In animal and test-tube studies, stinging nettle reduced levels of multiple inflammatory hormones by interfering with their production (7Trusted Source, 8Trusted Source).

In human studies, applying a stinging nettle cream or consuming stinging nettle products appears to relieve inflammatory conditions, such as arthritis.

For instance, in one 27-person study, applying a stinging nettle cream onto arthritis-affected areas significantly reduced pain, compared to a placebo treatment (9Trusted Source).

In another study, taking a supplement that contained stinging nettle extract significantly reduced arthritis pain. Additionally, participants felt they could reduce their dose of anti-inflammatory pain relievers because of this capsule (10Trusted Source).

That said, research is insufficient to recommend stinging nettle as an anti-inflammatory treatment. More human studies are needed.

3. May Treat Enlarged Prostate Symptoms

Up to 50% of men aged 51 and older have an enlarged prostate gland (11Trusted Source).

An enlarged prostate is commonly called benign prostatic hyperplasia (BPH). Scientists aren’t sure what causes BPH, but it can lead to significant discomfort during urination.

Interestingly, a few studies suggest that stinging nettle may help treat BPH.

Animal research reveals that this powerful plant may prevent the conversion of testosterone into dihydro-testosterone — a more powerful form of testosterone (12Trusted Source).

Stopping this conversion can help reduce prostate size (13Trusted Source).

Studies in people with BPH demonstrate that stinging nettle extracts help treat short- and long-term urination problems — without side effects (14Trusted Source, 15Trusted Source).

However, it’s unclear how effective stinging nettle is compared to conventional treatments.

4. May Treat Hay Fever

Hay fever is an allergy that involves inflammation in the lining of your nose.

Stinging nettle is viewed as a promising natural treatment for hay fever.

Test-tube research shows that stinging nettle extracts can inhibit inflammation that can trigger seasonal allergies (16Trusted Source).

This includes blocking histamine receptors and stopping immune cells from releasing chemicals that trigger allergy symptoms (16Trusted Source).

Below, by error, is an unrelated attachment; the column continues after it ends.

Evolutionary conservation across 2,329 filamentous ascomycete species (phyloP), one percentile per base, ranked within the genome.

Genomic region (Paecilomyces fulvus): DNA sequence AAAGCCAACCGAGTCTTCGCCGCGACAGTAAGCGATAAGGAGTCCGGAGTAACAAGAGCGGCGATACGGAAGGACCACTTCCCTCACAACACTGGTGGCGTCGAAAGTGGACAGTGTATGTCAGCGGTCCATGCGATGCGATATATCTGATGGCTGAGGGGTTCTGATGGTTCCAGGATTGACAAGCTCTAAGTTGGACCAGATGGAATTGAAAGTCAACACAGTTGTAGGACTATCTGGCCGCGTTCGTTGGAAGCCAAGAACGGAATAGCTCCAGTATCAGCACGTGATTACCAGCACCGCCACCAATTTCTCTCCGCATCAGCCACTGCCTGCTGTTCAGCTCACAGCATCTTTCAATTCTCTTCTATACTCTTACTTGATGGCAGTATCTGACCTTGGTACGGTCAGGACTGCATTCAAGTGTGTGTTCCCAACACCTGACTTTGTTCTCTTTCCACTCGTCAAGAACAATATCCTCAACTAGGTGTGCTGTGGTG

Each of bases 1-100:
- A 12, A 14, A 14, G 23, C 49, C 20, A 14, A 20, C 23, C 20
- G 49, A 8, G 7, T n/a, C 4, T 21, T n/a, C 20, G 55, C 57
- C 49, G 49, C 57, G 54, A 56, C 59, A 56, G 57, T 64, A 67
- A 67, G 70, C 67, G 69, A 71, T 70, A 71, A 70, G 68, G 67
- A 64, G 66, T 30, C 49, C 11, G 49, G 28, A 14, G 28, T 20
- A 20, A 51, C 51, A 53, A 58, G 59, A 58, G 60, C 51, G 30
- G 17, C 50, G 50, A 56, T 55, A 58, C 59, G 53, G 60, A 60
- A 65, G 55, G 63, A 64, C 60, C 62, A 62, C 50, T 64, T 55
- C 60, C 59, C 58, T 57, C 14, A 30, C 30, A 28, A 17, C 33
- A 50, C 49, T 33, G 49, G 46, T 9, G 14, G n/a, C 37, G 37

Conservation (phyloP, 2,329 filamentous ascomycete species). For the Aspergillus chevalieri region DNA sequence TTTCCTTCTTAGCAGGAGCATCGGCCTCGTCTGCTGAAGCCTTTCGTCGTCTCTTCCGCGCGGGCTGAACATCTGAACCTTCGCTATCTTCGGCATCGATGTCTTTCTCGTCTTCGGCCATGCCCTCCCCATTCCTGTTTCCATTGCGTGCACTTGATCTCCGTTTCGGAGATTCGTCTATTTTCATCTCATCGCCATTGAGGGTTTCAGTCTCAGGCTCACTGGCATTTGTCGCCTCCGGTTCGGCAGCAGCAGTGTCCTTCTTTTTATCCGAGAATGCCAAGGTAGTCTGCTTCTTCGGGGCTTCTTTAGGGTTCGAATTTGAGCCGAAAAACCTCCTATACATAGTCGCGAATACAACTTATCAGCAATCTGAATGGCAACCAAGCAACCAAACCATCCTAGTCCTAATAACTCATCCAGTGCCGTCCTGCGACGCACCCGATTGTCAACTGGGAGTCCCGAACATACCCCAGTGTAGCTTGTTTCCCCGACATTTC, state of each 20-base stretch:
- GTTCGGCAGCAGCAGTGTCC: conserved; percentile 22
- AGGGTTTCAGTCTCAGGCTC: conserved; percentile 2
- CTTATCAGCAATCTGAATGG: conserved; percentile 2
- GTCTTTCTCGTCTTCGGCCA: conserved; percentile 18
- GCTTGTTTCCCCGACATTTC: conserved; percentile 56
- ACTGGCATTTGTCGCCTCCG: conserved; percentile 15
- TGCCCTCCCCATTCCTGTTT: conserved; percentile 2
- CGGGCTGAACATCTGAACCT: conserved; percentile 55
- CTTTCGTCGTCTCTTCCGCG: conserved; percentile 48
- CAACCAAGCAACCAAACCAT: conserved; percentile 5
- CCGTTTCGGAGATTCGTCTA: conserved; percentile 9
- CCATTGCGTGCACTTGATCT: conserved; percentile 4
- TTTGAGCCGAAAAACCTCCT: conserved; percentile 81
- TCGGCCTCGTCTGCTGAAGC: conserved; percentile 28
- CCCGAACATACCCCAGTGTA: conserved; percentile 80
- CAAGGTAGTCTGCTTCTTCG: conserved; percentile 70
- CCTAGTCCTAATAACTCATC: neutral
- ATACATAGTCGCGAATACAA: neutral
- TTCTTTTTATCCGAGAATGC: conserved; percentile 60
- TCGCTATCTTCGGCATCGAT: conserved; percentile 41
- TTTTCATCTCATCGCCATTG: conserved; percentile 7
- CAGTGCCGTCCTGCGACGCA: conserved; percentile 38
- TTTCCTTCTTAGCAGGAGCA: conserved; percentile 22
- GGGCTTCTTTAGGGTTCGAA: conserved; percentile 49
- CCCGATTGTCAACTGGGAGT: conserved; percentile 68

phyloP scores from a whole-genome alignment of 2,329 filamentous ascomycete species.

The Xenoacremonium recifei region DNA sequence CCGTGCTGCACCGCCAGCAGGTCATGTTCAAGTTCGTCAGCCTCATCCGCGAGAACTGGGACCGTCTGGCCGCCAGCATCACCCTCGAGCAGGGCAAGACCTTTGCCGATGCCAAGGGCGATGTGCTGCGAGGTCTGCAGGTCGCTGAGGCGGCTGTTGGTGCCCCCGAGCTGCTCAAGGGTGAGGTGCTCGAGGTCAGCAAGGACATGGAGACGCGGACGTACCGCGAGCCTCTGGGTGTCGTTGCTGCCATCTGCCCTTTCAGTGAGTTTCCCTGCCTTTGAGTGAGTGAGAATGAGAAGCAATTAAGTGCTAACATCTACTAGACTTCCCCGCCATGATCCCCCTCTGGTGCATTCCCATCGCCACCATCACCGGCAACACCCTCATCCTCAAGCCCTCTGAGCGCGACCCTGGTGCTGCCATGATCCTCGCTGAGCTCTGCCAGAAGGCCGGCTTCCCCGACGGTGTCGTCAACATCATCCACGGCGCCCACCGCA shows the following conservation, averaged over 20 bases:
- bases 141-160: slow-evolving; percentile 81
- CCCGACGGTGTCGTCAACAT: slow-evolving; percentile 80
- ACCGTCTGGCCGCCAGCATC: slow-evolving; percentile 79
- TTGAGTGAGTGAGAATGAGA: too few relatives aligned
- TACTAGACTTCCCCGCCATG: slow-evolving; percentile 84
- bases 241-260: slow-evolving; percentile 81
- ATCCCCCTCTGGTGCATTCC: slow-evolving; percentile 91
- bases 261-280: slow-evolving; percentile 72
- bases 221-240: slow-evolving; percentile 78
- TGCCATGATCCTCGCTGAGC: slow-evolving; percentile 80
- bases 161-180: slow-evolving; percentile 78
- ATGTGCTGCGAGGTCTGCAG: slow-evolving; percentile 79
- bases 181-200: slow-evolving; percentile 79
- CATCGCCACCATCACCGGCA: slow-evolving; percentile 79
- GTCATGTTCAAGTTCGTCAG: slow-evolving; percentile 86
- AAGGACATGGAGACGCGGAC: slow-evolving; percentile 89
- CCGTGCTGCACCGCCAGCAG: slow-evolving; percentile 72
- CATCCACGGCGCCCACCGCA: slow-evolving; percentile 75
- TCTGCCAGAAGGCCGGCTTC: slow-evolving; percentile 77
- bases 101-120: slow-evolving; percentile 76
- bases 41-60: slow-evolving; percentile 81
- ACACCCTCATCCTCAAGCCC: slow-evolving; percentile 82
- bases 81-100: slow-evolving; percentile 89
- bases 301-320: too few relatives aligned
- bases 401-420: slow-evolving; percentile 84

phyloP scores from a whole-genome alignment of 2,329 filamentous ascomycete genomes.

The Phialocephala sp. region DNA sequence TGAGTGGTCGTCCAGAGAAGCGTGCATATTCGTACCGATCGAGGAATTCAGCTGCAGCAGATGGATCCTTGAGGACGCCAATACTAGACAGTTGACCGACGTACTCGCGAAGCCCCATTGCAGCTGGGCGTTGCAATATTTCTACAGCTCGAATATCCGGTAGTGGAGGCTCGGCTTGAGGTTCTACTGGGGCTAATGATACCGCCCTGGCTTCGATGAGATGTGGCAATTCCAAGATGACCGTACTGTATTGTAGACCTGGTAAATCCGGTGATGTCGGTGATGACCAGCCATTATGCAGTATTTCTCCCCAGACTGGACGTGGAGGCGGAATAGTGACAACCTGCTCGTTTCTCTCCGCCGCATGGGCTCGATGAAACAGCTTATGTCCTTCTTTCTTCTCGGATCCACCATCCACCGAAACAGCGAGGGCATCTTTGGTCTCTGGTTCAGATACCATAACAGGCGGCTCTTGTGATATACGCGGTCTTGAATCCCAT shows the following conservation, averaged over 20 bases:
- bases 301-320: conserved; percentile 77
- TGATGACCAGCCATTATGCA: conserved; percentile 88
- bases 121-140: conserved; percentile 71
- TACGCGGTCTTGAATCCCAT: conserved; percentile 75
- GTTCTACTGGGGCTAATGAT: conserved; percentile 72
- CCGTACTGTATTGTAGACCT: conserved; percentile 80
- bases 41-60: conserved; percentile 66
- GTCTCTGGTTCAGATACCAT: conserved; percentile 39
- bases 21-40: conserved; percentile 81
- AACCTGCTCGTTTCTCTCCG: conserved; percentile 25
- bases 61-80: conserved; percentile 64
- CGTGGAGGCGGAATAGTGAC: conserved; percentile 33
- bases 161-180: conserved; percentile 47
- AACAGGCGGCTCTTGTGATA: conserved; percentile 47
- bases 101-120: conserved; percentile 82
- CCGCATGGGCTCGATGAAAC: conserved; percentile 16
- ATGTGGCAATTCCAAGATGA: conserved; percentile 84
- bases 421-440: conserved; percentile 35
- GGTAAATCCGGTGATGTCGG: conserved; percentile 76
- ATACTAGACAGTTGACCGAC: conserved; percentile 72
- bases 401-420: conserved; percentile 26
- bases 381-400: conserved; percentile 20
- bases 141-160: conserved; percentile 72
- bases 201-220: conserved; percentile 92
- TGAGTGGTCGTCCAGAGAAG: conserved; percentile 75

However, human studies note that stinging nettle is equal to or only slightly better at treating hay fever than a placebo (17Trusted Source, 18Trusted Source).

While this plant may prove a promising natural remedy for hay fever symptoms, more long-term human studies are needed.

5. May Lower Blood Pressure

Approximately one in three American adults has high blood pressure (19Trusted Source).

High blood pressure is a serious health concern because it puts you at risk of heart disease and strokes, which are among the leading causes of death worldwide (20Trusted Source).

Stinging nettle was traditionally used to treat high blood pressure (21Trusted Source).

Animal and test-tube studies illustrate that it may help lower blood pressure in several ways.

For one, it may stimulate nitric oxide production, which acts as a dilatory. Validators relax the muscles of your blood vessels, helping them widen (21Trusted Source, 22Trusted Source).

In addition, stinging nettle has compounds that may act as calcium channel blockers, which relax your heart by reducing the force of contractions (21Trusted Source, 23Trusted Source).

In animal studies, stinging nettle has been shown to lower blood pressure levels while raising the heart’s antioxidant defenses (24Trusted Source, 25Trusted Source).

However, stinging nettle’s effects on blood pressure in humans are still unclear. Additional human studies are needed before recommendations can be made.

6. May Aid Blood Sugar Control

Both human and animal studies link stinging nettle to lower blood sugar levels (26Trusted Source, 27Trusted Source, 28Trusted Source, 29Trusted Source, 30Trusted Source).

In fact, this plant contains compounds that may mimic the effects of insulin (31Trusted Source).

In a three-month study in 46 people, taking 500 mg of stinging nettle extract three times daily significantly lowered blood sugar levels compared to a placebo (30Trusted Source).

Despite promising findings, there are still far too few human studies on stinging nettle and blood sugar control. More research is necessary.

Other Potential Benefits

Stinging nettle may offer other potential health benefits, including:

  • Reduced bleeding: Medicines containing stinging nettle extract have been found to reduce excessive bleeding, especially after surgery (32Trusted Source, 33Trusted Source).
  • Liver health: Nettle’s antioxidant properties may protect your liver against damage by toxins, heavy metals and inflammation (34Trusted Source, 35Trusted Source).
  • Natural diuretic: This plant may help your body shed excess salt and water, which in turn could lower blood pressure temporarily. Keep in mind that these findings are from animal studies (31Trusted Source, 36Trusted Source).
  • Wound and burn healing: Applying stinging nettle creams may support wound healing, including burn wounds (37Trusted Source, 38Trusted Source, 39Trusted Source).